Many people depend on certificates of deposit (CDs) to provide extra income, yet CD rates have been fairly low for a while. In recent months, in fact, one-year CDs were paying about 0.5 percent, two-year CDs topped out at around 1 percent and five-year CDs paid between 2 percent and 2.3 percent. Those rates are scanty enough, but they can seem even lower in an economic environment marked by rising food and gas prices.
Before you consider alternatives, keep in mind that CDs still offer a key advantage: safety of principal. The Federal Deposit Insurance Corporation (FDIC) typically insures CDs up to $250,000. Because CDs are relatively short-term in nature, you don’t have to worry about locking away that money for long periods of time. Therefore, there can be a place for CDs in the fixed-income portion of your portfolio.
However, during times such as these, you might consider looking at additional options, keeping in mind that when seeking greater income, you’ll likely be taking on more risk. Let’s consider a few alternatives:
• Fixed annuities — Many people buy fixed annuities to supplement their retirement income, but most annuities also allow you to take up to 10 percent of your account value each year without penalty. Plus, the interest rate you receive on a fixed annuity may be more competitive than that currently paid by a CD.
Keep in mind, though, that annuities are not backed by FDIC insurance, and any guarantees are backed solely by the paying ability of the insurance company. Additionally, early or excessive withdrawals may be subject to penalties. If you believe a fixed annuity might be appropriate for your situation, speak with your financial advisor.
• Bond ladders — If appropriate for your situation, you potentially can gain extra income through a strategy known as a bond ladder. To build a ladder, you buy several bonds with varying maturities — short-, intermediate- and long-term.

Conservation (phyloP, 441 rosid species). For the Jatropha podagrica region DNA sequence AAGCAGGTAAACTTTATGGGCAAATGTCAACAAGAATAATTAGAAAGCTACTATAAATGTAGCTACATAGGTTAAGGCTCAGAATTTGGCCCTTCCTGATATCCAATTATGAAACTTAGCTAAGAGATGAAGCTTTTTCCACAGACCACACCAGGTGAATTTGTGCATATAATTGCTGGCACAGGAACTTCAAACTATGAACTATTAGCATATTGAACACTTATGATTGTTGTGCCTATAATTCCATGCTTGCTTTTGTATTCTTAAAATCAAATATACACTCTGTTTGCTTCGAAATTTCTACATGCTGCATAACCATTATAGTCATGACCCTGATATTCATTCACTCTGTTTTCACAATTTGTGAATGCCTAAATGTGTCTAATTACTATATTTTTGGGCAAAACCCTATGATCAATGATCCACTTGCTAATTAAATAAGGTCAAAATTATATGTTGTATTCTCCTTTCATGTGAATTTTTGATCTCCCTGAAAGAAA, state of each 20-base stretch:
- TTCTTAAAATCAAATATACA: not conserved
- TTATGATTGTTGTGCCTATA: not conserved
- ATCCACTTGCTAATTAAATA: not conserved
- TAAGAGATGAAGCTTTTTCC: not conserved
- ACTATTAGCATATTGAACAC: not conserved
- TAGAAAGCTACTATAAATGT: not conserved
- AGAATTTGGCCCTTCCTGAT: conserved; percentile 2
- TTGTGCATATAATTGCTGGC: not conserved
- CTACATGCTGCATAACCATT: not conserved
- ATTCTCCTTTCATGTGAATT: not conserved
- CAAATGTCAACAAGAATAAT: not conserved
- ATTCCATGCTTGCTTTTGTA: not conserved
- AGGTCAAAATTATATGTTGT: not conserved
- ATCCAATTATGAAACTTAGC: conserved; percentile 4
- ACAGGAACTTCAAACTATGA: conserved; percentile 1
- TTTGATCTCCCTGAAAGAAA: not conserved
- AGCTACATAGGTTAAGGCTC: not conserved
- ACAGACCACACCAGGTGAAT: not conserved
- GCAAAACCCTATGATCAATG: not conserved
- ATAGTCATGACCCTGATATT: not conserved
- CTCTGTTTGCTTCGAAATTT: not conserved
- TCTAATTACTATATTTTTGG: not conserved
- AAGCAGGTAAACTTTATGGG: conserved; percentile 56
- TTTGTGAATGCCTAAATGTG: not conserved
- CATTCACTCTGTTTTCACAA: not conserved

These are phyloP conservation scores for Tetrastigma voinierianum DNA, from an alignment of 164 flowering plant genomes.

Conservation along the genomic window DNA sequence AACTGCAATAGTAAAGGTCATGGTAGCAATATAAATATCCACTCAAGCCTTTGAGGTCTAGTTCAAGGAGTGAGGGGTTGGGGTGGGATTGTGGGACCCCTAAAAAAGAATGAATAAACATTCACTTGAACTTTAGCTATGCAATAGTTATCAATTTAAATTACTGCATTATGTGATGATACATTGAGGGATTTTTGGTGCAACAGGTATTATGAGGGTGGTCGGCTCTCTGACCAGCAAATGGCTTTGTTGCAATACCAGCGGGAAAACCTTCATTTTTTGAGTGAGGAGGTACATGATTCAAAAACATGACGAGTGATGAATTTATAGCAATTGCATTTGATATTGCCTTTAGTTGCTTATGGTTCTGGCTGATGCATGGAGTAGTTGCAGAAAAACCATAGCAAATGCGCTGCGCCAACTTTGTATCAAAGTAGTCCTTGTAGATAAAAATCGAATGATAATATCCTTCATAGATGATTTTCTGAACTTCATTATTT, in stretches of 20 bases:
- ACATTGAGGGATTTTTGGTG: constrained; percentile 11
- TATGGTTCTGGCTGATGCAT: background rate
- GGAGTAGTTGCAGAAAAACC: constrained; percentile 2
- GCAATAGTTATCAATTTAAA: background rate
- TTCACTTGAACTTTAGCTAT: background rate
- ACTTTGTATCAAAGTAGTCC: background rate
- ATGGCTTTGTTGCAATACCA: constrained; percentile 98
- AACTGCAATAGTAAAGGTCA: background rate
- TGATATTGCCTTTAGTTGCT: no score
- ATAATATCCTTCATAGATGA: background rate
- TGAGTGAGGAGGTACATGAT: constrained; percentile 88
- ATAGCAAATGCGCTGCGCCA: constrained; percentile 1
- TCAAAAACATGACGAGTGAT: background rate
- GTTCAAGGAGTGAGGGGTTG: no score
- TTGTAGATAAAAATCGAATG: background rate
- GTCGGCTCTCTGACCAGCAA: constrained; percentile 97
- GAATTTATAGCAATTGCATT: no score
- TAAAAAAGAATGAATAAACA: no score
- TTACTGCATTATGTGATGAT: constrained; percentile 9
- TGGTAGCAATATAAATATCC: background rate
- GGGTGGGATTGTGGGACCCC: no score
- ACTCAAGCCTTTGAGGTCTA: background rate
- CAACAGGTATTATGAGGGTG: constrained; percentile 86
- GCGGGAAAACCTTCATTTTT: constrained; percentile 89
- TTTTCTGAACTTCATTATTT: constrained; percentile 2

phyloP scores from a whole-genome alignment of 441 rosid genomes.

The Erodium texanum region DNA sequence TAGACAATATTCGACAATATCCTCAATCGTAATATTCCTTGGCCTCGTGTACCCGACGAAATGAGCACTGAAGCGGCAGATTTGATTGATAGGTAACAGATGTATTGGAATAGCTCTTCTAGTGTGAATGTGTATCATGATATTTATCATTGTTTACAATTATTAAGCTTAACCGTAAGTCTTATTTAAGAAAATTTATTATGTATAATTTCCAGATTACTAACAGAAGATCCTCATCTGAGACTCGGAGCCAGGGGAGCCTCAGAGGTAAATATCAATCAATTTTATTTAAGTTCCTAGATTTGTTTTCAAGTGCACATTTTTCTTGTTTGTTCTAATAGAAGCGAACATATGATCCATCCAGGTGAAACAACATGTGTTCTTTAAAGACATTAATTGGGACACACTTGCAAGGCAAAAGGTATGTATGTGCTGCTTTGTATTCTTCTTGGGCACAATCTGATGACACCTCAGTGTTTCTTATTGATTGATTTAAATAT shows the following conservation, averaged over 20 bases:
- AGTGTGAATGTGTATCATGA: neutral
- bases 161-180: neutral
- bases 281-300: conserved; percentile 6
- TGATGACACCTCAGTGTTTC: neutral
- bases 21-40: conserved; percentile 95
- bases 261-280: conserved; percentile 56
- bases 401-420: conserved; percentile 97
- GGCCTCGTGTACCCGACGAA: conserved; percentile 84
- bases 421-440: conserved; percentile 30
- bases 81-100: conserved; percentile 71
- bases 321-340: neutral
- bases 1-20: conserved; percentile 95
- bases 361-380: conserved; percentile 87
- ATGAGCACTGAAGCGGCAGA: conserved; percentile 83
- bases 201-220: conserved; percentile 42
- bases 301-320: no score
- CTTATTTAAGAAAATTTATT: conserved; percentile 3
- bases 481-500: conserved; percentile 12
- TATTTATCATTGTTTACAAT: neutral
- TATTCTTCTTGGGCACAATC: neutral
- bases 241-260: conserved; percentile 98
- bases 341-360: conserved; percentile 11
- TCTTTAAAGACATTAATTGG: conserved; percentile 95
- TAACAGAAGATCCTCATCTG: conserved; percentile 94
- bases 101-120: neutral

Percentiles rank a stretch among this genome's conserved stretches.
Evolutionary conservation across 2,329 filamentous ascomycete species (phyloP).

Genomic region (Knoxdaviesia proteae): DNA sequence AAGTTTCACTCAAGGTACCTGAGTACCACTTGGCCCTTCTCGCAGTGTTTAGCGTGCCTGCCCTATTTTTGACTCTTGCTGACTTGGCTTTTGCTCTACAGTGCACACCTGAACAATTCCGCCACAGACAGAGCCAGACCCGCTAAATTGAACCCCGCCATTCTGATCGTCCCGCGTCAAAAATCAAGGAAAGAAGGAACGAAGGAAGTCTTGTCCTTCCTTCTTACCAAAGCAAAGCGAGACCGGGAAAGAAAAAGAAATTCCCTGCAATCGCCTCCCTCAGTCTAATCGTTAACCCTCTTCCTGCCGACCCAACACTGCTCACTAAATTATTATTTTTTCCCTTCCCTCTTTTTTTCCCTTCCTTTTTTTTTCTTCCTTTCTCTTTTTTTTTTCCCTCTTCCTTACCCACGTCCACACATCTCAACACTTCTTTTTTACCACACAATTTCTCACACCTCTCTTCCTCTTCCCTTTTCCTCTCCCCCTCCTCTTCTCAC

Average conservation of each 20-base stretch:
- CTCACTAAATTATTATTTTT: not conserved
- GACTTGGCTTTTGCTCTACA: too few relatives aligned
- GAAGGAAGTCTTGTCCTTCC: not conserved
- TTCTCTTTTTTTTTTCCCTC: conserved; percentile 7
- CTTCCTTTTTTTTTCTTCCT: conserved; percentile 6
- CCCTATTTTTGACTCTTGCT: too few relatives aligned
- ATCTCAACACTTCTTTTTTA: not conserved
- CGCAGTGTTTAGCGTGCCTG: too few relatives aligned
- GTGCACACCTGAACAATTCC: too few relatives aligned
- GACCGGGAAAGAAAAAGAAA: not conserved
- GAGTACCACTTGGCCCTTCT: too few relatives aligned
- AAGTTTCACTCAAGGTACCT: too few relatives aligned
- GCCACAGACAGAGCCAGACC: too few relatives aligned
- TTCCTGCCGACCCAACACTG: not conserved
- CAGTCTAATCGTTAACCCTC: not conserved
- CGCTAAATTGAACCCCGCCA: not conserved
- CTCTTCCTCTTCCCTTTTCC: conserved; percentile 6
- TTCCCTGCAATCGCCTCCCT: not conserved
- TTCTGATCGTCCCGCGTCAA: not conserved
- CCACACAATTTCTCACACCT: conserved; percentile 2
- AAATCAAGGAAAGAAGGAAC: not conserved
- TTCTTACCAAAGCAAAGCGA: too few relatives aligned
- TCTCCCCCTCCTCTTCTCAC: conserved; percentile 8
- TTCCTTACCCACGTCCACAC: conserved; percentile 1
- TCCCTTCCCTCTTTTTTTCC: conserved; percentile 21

Once you’ve constructed your ladder, you could gain some advantage in various interest-rate environments. When market rates are low, you’ll still have your longer-term bonds earning higher interest rates. When market rates rise, you can reinvest your maturing short-term bonds at the higher rates.
However, if you need income in addition to your regular interest payments, you can get it from the maturing bonds. Unlike CDs, however, bonds are not covered by FDIC insurance and are subject to credit risks.
Bonds also are subject to interest-rate risk: When interest rates rise, bond prices generally fall, and you may lose some or all of your principal if you sell your bond prior to maturity. But by holding your bonds until maturity, you can avoid loss of principal, assuming the issuer doesn’t default.
• Dividend-paying stocks — Some companies have paid — and increased — their stock dividends for many years now. If you don’t need the dividends to boost your cash flow, you can reinvest them to help boost your ownership stake.
However, companies can reduce or discontinue their dividends at any time, and because stock prices fluctuate, you risk losing some or all of your principal.
By exploring alternatives to short-term CDs, you may find other appropriate investments that may better position you to reach your financial goals, so look around to see what’s available in the financial marketplace.
This column was written by Edward Jones, which Cardella represents in Hinesville.